Finding a college to continue your academic and athletic career is a challenging task. It is definitely not something that should be taken lightly because your choice in a college will affect you for the rest of your life. Here is a breakdown of some of the dos and don’ts in college recruiting.
Start doing this early in your high school career. As an underclassman, you will have a million other things on your mind, but learning at a young age what to look for and what you want in a college experience will make the whole process so much easier. Here is an easy guide that gives you five things to do every year to get recruited.
Make the Initial Contact
One of the biggest misconceptions surrounding recruiting is thinking that coaches will find you. College coaches will not find you! Everyone thinks that if they just play hard enough, scouts are out there looking. Nothing will hurt you in recruiting more than believing the previous statement. Unless you are a top football or basketball player (think top 200), you will likely go unnoticed by coaches.
Stay in Contact with Coaches
Making initial contact is extremely important, but keeping connected is paramount. Putting together a sports resume will help you get initial interest, but it is your job to continue to update coaches with your progress—both athletically and academically. Coaches talk to hundreds of athletes during recruiting, and they are looking for reasons to cross athletes off from their recruiting lists. Losing touch with an athlete is a great reason for a coach to cross you off his list. If you need inspiration, check out these 50 reasons to update a coach.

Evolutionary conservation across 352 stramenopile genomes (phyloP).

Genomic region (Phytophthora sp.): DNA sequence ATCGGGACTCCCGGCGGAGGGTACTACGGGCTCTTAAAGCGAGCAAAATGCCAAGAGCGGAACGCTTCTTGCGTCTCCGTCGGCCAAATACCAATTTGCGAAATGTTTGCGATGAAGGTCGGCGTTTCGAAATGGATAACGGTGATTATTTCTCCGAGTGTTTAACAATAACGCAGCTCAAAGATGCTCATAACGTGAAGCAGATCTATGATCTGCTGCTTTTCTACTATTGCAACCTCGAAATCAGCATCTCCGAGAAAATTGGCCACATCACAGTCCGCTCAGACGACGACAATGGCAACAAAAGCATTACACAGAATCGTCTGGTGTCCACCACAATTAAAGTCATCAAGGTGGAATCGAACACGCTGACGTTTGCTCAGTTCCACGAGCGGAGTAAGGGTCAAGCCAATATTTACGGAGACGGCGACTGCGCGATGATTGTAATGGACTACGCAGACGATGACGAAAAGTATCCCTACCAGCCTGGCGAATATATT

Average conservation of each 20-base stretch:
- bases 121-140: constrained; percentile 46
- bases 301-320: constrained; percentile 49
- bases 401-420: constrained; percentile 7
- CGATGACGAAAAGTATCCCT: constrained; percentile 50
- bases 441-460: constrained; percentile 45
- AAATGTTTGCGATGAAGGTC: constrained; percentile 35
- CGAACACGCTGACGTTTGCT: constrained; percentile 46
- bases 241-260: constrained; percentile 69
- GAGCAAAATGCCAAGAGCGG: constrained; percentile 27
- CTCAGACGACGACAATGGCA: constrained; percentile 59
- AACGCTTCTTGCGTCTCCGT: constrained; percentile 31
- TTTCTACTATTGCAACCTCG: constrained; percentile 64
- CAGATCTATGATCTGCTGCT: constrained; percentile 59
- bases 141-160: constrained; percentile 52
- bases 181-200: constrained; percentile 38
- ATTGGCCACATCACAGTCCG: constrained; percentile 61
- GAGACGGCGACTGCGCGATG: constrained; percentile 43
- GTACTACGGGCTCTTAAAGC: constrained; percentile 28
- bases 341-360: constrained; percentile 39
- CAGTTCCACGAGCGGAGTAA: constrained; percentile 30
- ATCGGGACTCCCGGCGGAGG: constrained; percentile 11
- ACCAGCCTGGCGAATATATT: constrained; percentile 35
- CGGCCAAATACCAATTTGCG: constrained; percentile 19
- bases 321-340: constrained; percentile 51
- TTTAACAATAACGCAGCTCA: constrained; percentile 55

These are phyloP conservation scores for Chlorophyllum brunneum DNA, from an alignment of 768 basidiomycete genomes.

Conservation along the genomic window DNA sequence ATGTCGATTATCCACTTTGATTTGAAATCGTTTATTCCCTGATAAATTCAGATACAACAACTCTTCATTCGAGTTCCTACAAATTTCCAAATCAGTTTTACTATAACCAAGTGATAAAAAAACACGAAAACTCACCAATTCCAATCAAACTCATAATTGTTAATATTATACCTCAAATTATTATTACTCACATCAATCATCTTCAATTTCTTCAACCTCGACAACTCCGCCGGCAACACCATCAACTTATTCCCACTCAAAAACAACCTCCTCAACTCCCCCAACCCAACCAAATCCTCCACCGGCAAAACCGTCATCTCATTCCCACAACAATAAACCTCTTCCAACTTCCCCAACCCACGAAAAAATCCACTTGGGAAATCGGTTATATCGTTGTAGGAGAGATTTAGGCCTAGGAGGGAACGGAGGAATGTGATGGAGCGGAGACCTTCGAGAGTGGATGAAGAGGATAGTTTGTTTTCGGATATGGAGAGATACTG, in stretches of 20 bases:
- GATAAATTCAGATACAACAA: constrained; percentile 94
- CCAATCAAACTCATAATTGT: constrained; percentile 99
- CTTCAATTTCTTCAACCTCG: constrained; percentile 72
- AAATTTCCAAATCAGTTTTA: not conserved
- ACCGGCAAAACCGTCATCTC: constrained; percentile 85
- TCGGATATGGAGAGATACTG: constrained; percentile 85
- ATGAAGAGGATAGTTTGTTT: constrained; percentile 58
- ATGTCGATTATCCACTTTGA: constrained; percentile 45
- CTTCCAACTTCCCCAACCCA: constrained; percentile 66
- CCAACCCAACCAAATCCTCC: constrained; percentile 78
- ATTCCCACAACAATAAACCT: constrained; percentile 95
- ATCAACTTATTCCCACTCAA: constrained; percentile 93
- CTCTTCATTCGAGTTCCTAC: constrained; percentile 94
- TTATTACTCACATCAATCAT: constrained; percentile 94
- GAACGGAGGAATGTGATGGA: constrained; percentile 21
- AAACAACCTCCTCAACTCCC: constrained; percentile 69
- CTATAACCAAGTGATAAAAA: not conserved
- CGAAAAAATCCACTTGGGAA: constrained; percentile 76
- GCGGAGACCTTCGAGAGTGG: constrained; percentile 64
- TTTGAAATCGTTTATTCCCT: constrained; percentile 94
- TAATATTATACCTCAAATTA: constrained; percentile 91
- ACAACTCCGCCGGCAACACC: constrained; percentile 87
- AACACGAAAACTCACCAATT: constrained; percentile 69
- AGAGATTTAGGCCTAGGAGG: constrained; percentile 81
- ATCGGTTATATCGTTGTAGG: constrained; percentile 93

Attend Camps and Fill out Questionnaires
Almost every school has a recruiting questionnaire available on their website. This is another great way to make initial contact with a coach. You can find links to recruiting questionnaires available on our free recruiting database. Going to camps is also a great way to get recognized and make sure that coaches see you perform. Don’t just sign up though; make contact with coaches before going to camps.
Wait Until Your Senior Year Has Started
One of the most common problems we come across is athletes waiting too long to start looking for college opportunities. The NCAA has strict rules on losing eligibility after you graduate high school. Don’t wait too long to start recruiting because you will miss out on opportunities. If you are a senior or have recently graduated, some options for you are junior college, postgraduate studies, or walking on.
Talk to a Coach Like He/She is Your Friend
Finding a scholarship is similar to finding a job. Pretend the coaches you are talking to are potential bosses. Make sure to edit all of your correspondence with them and use spell-check. Be professional and polite when you talk to them on the phone; it will go a long way.
Post Inappropriate Things on Social Media
When looking for scholarships, you always want to paint a good self-portrait. Again, college recruiting is like looking for a job, so make sure you only post appropriate things on social media sites. Coaches recruit based on an athlete’s character more than you might think!
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